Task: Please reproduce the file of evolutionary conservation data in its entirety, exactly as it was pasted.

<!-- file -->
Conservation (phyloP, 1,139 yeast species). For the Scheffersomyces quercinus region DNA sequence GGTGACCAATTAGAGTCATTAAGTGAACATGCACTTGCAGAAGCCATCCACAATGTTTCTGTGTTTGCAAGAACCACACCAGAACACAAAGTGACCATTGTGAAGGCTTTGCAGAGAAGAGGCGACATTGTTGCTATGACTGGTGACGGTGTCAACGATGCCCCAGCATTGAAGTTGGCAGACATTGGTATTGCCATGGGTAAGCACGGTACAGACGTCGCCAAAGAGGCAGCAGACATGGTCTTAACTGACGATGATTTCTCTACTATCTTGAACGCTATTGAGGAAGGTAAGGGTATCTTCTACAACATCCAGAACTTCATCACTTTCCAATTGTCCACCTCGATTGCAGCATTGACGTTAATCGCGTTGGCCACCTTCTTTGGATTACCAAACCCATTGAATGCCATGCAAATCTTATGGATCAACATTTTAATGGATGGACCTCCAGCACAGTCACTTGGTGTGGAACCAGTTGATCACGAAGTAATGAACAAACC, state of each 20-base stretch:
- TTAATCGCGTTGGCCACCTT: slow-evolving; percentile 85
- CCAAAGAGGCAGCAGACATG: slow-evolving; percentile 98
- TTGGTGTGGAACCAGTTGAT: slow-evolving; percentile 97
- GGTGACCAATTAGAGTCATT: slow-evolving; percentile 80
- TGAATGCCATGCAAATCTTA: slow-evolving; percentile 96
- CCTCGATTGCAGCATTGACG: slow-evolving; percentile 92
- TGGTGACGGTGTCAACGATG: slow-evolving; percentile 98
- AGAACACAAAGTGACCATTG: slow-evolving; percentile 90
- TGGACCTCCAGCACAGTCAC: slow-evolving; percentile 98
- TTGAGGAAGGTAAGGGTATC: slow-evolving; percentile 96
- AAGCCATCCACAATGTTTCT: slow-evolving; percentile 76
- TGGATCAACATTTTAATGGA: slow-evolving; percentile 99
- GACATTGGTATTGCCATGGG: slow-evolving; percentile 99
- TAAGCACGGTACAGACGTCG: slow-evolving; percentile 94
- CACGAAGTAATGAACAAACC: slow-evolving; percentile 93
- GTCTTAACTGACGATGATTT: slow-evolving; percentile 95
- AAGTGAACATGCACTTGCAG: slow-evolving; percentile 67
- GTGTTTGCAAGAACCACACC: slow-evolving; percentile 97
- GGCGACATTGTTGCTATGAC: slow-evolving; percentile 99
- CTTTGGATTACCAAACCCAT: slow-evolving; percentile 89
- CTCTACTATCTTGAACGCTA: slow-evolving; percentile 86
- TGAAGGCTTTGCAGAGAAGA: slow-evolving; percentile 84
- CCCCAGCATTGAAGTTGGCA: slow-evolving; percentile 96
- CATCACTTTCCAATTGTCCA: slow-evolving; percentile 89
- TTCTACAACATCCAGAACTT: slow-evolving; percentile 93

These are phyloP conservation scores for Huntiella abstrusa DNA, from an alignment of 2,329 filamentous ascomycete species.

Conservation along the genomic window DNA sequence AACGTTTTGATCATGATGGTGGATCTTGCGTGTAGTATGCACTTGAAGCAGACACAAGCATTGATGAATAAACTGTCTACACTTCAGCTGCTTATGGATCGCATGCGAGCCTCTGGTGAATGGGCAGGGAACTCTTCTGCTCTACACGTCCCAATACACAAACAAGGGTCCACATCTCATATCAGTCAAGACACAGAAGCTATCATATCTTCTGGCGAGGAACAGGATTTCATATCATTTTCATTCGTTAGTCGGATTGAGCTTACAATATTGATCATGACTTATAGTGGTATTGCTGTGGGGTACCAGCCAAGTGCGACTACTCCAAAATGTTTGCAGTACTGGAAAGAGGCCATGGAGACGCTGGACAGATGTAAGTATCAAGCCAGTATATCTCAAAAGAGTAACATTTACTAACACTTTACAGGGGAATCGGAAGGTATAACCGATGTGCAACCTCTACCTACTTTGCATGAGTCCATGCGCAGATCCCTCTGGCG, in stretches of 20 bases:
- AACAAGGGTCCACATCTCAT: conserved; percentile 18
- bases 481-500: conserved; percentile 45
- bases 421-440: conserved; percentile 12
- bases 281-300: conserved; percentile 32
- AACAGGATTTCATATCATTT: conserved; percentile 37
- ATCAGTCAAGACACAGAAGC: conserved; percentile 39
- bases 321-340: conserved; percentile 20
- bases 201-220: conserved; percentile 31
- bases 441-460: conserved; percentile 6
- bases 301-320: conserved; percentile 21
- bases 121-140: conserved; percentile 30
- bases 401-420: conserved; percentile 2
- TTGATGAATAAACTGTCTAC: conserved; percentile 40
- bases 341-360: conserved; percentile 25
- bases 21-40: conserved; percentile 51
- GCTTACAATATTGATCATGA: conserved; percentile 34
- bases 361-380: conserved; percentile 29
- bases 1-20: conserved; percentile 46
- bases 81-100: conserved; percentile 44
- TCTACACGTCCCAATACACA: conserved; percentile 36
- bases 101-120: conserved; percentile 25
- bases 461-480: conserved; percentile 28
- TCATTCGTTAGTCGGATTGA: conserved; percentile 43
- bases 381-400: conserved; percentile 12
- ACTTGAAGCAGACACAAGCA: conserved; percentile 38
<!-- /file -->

Conservation (phyloP, 1,139 yeast species). For the Scheffersomyces quercinus region DNA sequence GGTGACCAATTAGAGTCATTAAGTGAACATGCACTTGCAGAAGCCATCCACAATGTTTCTGTGTTTGCAAGAACCACACCAGAACACAAAGTGACCATTGTGAAGGCTTTGCAGAGAAGAGGCGACATTGTTGCTATGACTGGTGACGGTGTCAACGATGCCCCAGCATTGAAGTTGGCAGACATTGGTATTGCCATGGGTAAGCACGGTACAGACGTCGCCAAAGAGGCAGCAGACATGGTCTTAACTGACGATGATTTCTCTACTATCTTGAACGCTATTGAGGAAGGTAAGGGTATCTTCTACAACATCCAGAACTTCATCACTTTCCAATTGTCCACCTCGATTGCAGCATTGACGTTAATCGCGTTGGCCACCTTCTTTGGATTACCAAACCCATTGAATGCCATGCAAATCTTATGGATCAACATTTTAATGGATGGACCTCCAGCACAGTCACTTGGTGTGGAACCAGTTGATCACGAAGTAATGAACAAACC, state of each 20-base stretch:
- TTAATCGCGTTGGCCACCTT: slow-evolving; percentile 85
- CCAAAGAGGCAGCAGACATG: slow-evolving; percentile 98
- TTGGTGTGGAACCAGTTGAT: slow-evolving; percentile 97
- GGTGACCAATTAGAGTCATT: slow-evolving; percentile 80
- TGAATGCCATGCAAATCTTA: slow-evolving; percentile 96
- CCTCGATTGCAGCATTGACG: slow-evolving; percentile 92
- TGGTGACGGTGTCAACGATG: slow-evolving; percentile 98
- AGAACACAAAGTGACCATTG: slow-evolving; percentile 90
- TGGACCTCCAGCACAGTCAC: slow-evolving; percentile 98
- TTGAGGAAGGTAAGGGTATC: slow-evolving; percentile 96
- AAGCCATCCACAATGTTTCT: slow-evolving; percentile 76
- TGGATCAACATTTTAATGGA: slow-evolving; percentile 99
- GACATTGGTATTGCCATGGG: slow-evolving; percentile 99
- TAAGCACGGTACAGACGTCG: slow-evolving; percentile 94
- CACGAAGTAATGAACAAACC: slow-evolving; percentile 93
- GTCTTAACTGACGATGATTT: slow-evolving; percentile 95
- AAGTGAACATGCACTTGCAG: slow-evolving; percentile 67
- GTGTTTGCAAGAACCACACC: slow-evolving; percentile 97
- GGCGACATTGTTGCTATGAC: slow-evolving; percentile 99
- CTTTGGATTACCAAACCCAT: slow-evolving; percentile 89
- CTCTACTATCTTGAACGCTA: slow-evolving; percentile 86
- TGAAGGCTTTGCAGAGAAGA: slow-evolving; percentile 84
- CCCCAGCATTGAAGTTGGCA: slow-evolving; percentile 96
- CATCACTTTCCAATTGTCCA: slow-evolving; percentile 89
- TTCTACAACATCCAGAACTT: slow-evolving; percentile 93

These are phyloP conservation scores for Huntiella abstrusa DNA, from an alignment of 2,329 filamentous ascomycete species.

Conservation along the genomic window DNA sequence AACGTTTTGATCATGATGGTGGATCTTGCGTGTAGTATGCACTTGAAGCAGACACAAGCATTGATGAATAAACTGTCTACACTTCAGCTGCTTATGGATCGCATGCGAGCCTCTGGTGAATGGGCAGGGAACTCTTCTGCTCTACACGTCCCAATACACAAACAAGGGTCCACATCTCATATCAGTCAAGACACAGAAGCTATCATATCTTCTGGCGAGGAACAGGATTTCATATCATTTTCATTCGTTAGTCGGATTGAGCTTACAATATTGATCATGACTTATAGTGGTATTGCTGTGGGGTACCAGCCAAGTGCGACTACTCCAAAATGTTTGCAGTACTGGAAAGAGGCCATGGAGACGCTGGACAGATGTAAGTATCAAGCCAGTATATCTCAAAAGAGTAACATTTACTAACACTTTACAGGGGAATCGGAAGGTATAACCGATGTGCAACCTCTACCTACTTTGCATGAGTCCATGCGCAGATCCCTCTGGCG, in stretches of 20 bases:
- AACAAGGGTCCACATCTCAT: conserved; percentile 18
- bases 481-500: conserved; percentile 45
- bases 421-440: conserved; percentile 12
- bases 281-300: conserved; percentile 32
- AACAGGATTTCATATCATTT: conserved; percentile 37
- ATCAGTCAAGACACAGAAGC: conserved; percentile 39
- bases 321-340: conserved; percentile 20
- bases 201-220: conserved; percentile 31
- bases 441-460: conserved; percentile 6
- bases 301-320: conserved; percentile 21
- bases 121-140: conserved; percentile 30
- bases 401-420: conserved; percentile 2
- TTGATGAATAAACTGTCTAC: conserved; percentile 40
- bases 341-360: conserved; percentile 25
- bases 21-40: conserved; percentile 51
- GCTTACAATATTGATCATGA: conserved; percentile 34
- bases 361-380: conserved; percentile 29
- bases 1-20: conserved; percentile 46
- bases 81-100: conserved; percentile 44
- TCTACACGTCCCAATACACA: conserved; percentile 36
- bases 101-120: conserved; percentile 25
- bases 461-480: conserved; percentile 28
- TCATTCGTTAGTCGGATTGA: conserved; percentile 43
- bases 381-400: conserved; percentile 12
- ACTTGAAGCAGACACAAGCA: conserved; percentile 38